Many programming languages supply a data type called **float** in which to store numbers that contain decimals. Often this is the only numeric data type available to use to store non-integers (at least once you take into account the size variants for the two types such as longint and double).

The problem with float (and double etc) for storing decimal places is that the field is in fact using a binary storage method and so unless the value you wist to store is able to be expressed exactly in bimary (eg 0.125 - 1/8 - or 0.0009765625 - 1/1024) then you get rounding errors both in the conversion of the decimal number into binary when you store it and also in the conversion back to decimal when you display it.

You can se the same data type in your mySQL databases but there it will suffer from exactly the same problems - made worse by the fact that you are more likely to be referencing the field in comparisons rather than in calculations. In calculations the slight difference in the values will still give an answer that is almost correct and likely will be correct in many cases once rounded to the number of decimal places you expect. With comparisons, those looking for specific values will not find any results due to the slight rounding.

Unlike with most programming languages, databases support another data type that is far more suited to use for storing numbers that contain decimal places. This data type is **numeric** (decimal is another way to refer to this same data type). This data type allows you to specify an exact decimal precision for the values you are storing so for example numeric(9,2) will always store exactly two decimal places and will always match exactly when compared to the same value where the same two decimal places are specified. This data type is effectively the same as integer except that it has an assumed decimal point in the value that is a specific number of digits from the right of the number the field contains with the conversions to and from this format that many programming languages don't have being handled automatically. (An example of a programming language that does support this type of data is CoBOL eg. pic '9(7)v99'.)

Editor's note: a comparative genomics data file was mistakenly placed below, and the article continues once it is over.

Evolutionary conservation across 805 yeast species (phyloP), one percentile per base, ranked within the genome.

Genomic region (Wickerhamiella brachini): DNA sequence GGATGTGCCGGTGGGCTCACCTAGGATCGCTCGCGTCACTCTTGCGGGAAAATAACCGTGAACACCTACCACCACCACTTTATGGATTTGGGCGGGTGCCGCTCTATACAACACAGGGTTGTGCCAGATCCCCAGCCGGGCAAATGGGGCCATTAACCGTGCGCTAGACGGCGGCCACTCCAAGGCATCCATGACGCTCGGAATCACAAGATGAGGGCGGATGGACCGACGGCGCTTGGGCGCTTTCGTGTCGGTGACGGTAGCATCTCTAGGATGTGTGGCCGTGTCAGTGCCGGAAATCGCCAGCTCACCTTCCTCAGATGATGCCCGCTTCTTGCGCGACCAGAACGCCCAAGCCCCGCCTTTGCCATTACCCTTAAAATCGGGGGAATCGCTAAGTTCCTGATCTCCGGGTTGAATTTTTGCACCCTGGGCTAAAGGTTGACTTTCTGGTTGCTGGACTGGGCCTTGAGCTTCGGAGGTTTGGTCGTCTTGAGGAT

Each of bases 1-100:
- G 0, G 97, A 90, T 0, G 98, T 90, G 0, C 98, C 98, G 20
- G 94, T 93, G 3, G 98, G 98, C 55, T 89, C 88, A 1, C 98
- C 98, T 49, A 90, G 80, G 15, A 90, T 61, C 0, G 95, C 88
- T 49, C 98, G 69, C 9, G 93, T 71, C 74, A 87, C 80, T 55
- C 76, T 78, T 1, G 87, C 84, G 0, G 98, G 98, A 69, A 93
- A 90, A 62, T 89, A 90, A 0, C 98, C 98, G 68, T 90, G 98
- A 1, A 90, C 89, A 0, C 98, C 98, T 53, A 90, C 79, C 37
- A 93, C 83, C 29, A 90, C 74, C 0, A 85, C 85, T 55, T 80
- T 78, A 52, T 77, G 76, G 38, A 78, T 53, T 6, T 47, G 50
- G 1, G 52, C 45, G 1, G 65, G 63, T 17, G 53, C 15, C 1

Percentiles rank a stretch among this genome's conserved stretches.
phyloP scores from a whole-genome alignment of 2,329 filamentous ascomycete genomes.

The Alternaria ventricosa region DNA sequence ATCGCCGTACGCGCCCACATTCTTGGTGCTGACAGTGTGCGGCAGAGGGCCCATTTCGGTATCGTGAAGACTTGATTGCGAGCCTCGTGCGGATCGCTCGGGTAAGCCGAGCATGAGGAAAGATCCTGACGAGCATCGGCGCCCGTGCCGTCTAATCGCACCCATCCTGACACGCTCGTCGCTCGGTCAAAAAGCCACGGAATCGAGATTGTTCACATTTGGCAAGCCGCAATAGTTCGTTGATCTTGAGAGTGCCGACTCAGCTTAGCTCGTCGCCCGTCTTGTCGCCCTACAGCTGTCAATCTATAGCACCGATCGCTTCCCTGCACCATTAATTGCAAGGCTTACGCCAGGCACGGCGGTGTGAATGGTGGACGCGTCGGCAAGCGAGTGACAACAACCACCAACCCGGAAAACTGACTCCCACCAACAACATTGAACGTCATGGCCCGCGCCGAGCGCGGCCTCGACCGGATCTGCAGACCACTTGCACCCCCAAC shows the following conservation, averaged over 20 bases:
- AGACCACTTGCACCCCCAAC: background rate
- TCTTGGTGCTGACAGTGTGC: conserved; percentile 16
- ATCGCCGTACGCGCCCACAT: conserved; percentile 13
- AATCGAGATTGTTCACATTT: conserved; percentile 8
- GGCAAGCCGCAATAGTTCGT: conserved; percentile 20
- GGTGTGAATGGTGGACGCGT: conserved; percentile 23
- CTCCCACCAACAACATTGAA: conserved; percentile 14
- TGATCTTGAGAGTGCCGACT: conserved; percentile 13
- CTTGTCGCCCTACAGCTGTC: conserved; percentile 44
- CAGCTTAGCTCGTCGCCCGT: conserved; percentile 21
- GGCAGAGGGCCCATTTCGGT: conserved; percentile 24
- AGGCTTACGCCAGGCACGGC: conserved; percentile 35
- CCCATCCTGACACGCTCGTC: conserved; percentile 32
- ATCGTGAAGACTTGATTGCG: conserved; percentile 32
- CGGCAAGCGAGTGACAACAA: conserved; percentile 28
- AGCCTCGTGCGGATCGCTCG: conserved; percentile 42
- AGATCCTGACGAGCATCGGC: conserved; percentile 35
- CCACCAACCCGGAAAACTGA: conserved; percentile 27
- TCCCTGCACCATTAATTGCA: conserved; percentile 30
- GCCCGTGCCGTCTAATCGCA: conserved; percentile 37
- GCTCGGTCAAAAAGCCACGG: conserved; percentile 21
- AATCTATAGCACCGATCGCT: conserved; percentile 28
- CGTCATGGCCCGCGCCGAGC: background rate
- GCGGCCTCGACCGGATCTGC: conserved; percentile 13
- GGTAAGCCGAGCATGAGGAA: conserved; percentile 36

When you store a value that you have in a float in your program into a numeric field in the database the number will be rounded back to the nearest decimal number with the specified precision. If you haven't performed any calculations on the number since it was first entered then it sould round back to the appropriate value based on the original decimal number. If you have performed calculations on the number before storing it in the database then unless the calculations have resulted in significant rounding errors when compared to the correct calculation on the original numbers then it to should round to the correct value.

There are still uses for the float data type (otherwise there'd be no reason for it to exist) but the types of application that require the use of that data type are those that are dealing with very large (trillions or perhaps trillions of trillions) or very small numbers ( trillionsths of thrillionths) where you are only working with approximate values to start with. Where you are working with regular numbers that require perhaps two or three decimal places the numeric data type is the appropriate one to use in your database.

*This article written by Stephen Chapman, Felgall Pty Ltd.*